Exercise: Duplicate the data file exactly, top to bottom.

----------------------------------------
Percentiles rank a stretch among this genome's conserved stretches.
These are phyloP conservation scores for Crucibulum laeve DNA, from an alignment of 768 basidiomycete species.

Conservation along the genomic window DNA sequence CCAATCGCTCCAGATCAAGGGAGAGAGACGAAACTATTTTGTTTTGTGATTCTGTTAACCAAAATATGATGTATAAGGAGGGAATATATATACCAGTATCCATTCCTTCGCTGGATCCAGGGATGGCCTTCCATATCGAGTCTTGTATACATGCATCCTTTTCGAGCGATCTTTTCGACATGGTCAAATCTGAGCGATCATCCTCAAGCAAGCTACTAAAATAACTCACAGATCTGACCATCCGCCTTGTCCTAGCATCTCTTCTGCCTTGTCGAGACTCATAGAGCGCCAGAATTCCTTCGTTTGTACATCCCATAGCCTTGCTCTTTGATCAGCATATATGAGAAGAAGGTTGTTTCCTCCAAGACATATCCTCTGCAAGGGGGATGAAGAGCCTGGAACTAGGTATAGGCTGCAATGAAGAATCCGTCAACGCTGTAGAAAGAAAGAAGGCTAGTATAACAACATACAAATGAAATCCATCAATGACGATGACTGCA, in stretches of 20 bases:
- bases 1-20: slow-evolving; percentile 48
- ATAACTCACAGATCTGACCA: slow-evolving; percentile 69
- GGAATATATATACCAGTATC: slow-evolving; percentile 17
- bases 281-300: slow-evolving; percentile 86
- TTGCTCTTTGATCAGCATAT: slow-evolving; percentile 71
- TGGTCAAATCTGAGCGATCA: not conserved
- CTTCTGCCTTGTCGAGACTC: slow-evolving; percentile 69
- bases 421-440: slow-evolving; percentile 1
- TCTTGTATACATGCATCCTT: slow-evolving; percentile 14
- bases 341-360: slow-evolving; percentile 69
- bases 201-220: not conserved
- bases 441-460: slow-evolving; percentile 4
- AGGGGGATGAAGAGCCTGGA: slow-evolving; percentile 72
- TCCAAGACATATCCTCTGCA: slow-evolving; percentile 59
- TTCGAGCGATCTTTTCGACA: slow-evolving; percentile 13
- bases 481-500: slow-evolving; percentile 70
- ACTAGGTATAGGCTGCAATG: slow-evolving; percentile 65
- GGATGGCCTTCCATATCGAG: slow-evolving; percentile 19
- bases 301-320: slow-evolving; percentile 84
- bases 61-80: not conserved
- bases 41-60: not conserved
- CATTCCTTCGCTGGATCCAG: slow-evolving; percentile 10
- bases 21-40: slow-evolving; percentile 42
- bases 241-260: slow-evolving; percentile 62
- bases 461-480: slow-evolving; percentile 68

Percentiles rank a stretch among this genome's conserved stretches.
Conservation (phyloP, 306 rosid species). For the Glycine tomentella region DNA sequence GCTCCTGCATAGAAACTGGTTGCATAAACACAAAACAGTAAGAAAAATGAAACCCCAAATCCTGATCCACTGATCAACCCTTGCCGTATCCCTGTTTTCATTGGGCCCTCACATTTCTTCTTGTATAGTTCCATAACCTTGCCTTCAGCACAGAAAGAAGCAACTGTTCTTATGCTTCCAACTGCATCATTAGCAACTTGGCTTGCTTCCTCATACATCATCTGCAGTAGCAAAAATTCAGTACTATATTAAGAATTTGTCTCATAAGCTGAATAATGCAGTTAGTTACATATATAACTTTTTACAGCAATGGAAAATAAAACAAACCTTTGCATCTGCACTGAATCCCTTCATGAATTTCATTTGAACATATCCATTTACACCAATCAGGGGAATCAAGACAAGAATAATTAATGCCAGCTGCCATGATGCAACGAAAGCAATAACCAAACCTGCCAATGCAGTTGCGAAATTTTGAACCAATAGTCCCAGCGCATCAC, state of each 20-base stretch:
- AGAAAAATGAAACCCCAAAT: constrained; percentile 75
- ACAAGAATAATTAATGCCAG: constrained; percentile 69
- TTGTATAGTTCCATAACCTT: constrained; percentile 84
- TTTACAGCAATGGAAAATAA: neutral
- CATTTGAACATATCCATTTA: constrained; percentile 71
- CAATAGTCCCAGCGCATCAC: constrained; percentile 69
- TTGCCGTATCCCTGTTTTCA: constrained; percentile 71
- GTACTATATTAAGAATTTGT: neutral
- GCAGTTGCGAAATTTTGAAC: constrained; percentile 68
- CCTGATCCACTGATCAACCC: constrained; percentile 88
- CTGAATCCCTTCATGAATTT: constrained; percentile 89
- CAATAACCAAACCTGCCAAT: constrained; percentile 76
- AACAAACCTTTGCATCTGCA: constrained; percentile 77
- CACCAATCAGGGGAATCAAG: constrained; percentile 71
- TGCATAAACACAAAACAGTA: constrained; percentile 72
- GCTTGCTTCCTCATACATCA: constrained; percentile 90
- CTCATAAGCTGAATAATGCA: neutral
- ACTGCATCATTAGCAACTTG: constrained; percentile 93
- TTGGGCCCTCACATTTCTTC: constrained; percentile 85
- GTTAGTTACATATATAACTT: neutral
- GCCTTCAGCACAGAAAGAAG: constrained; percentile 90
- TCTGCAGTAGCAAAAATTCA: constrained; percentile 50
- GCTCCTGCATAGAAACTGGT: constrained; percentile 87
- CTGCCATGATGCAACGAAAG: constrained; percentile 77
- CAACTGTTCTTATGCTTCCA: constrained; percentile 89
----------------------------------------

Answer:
Percentiles rank a stretch among this genome's conserved stretches.
These are phyloP conservation scores for Crucibulum laeve DNA, from an alignment of 768 basidiomycete species.

Conservation along the genomic window DNA sequence CCAATCGCTCCAGATCAAGGGAGAGAGACGAAACTATTTTGTTTTGTGATTCTGTTAACCAAAATATGATGTATAAGGAGGGAATATATATACCAGTATCCATTCCTTCGCTGGATCCAGGGATGGCCTTCCATATCGAGTCTTGTATACATGCATCCTTTTCGAGCGATCTTTTCGACATGGTCAAATCTGAGCGATCATCCTCAAGCAAGCTACTAAAATAACTCACAGATCTGACCATCCGCCTTGTCCTAGCATCTCTTCTGCCTTGTCGAGACTCATAGAGCGCCAGAATTCCTTCGTTTGTACATCCCATAGCCTTGCTCTTTGATCAGCATATATGAGAAGAAGGTTGTTTCCTCCAAGACATATCCTCTGCAAGGGGGATGAAGAGCCTGGAACTAGGTATAGGCTGCAATGAAGAATCCGTCAACGCTGTAGAAAGAAAGAAGGCTAGTATAACAACATACAAATGAAATCCATCAATGACGATGACTGCA, in stretches of 20 bases:
- bases 1-20: slow-evolving; percentile 48
- ATAACTCACAGATCTGACCA: slow-evolving; percentile 69
- GGAATATATATACCAGTATC: slow-evolving; percentile 17
- bases 281-300: slow-evolving; percentile 86
- TTGCTCTTTGATCAGCATAT: slow-evolving; percentile 71
- TGGTCAAATCTGAGCGATCA: not conserved
- CTTCTGCCTTGTCGAGACTC: slow-evolving; percentile 69
- bases 421-440: slow-evolving; percentile 1
- TCTTGTATACATGCATCCTT: slow-evolving; percentile 14
- bases 341-360: slow-evolving; percentile 69
- bases 201-220: not conserved
- bases 441-460: slow-evolving; percentile 4
- AGGGGGATGAAGAGCCTGGA: slow-evolving; percentile 72
- TCCAAGACATATCCTCTGCA: slow-evolving; percentile 59
- TTCGAGCGATCTTTTCGACA: slow-evolving; percentile 13
- bases 481-500: slow-evolving; percentile 70
- ACTAGGTATAGGCTGCAATG: slow-evolving; percentile 65
- GGATGGCCTTCCATATCGAG: slow-evolving; percentile 19
- bases 301-320: slow-evolving; percentile 84
- bases 61-80: not conserved
- bases 41-60: not conserved
- CATTCCTTCGCTGGATCCAG: slow-evolving; percentile 10
- bases 21-40: slow-evolving; percentile 42
- bases 241-260: slow-evolving; percentile 62
- bases 461-480: slow-evolving; percentile 68

Percentiles rank a stretch among this genome's conserved stretches.
Conservation (phyloP, 306 rosid species). For the Glycine tomentella region DNA sequence GCTCCTGCATAGAAACTGGTTGCATAAACACAAAACAGTAAGAAAAATGAAACCCCAAATCCTGATCCACTGATCAACCCTTGCCGTATCCCTGTTTTCATTGGGCCCTCACATTTCTTCTTGTATAGTTCCATAACCTTGCCTTCAGCACAGAAAGAAGCAACTGTTCTTATGCTTCCAACTGCATCATTAGCAACTTGGCTTGCTTCCTCATACATCATCTGCAGTAGCAAAAATTCAGTACTATATTAAGAATTTGTCTCATAAGCTGAATAATGCAGTTAGTTACATATATAACTTTTTACAGCAATGGAAAATAAAACAAACCTTTGCATCTGCACTGAATCCCTTCATGAATTTCATTTGAACATATCCATTTACACCAATCAGGGGAATCAAGACAAGAATAATTAATGCCAGCTGCCATGATGCAACGAAAGCAATAACCAAACCTGCCAATGCAGTTGCGAAATTTTGAACCAATAGTCCCAGCGCATCAC, state of each 20-base stretch:
- AGAAAAATGAAACCCCAAAT: constrained; percentile 75
- ACAAGAATAATTAATGCCAG: constrained; percentile 69
- TTGTATAGTTCCATAACCTT: constrained; percentile 84
- TTTACAGCAATGGAAAATAA: neutral
- CATTTGAACATATCCATTTA: constrained; percentile 71
- CAATAGTCCCAGCGCATCAC: constrained; percentile 69
- TTGCCGTATCCCTGTTTTCA: constrained; percentile 71
- GTACTATATTAAGAATTTGT: neutral
- GCAGTTGCGAAATTTTGAAC: constrained; percentile 68
- CCTGATCCACTGATCAACCC: constrained; percentile 88
- CTGAATCCCTTCATGAATTT: constrained; percentile 89
- CAATAACCAAACCTGCCAAT: constrained; percentile 76
- AACAAACCTTTGCATCTGCA: constrained; percentile 77
- CACCAATCAGGGGAATCAAG: constrained; percentile 71
- TGCATAAACACAAAACAGTA: constrained; percentile 72
- GCTTGCTTCCTCATACATCA: constrained; percentile 90
- CTCATAAGCTGAATAATGCA: neutral
- ACTGCATCATTAGCAACTTG: constrained; percentile 93
- TTGGGCCCTCACATTTCTTC: constrained; percentile 85
- GTTAGTTACATATATAACTT: neutral
- GCCTTCAGCACAGAAAGAAG: constrained; percentile 90
- TCTGCAGTAGCAAAAATTCA: constrained; percentile 50
- GCTCCTGCATAGAAACTGGT: constrained; percentile 87
- CTGCCATGATGCAACGAAAG: constrained; percentile 77
- CAACTGTTCTTATGCTTCCA: constrained; percentile 89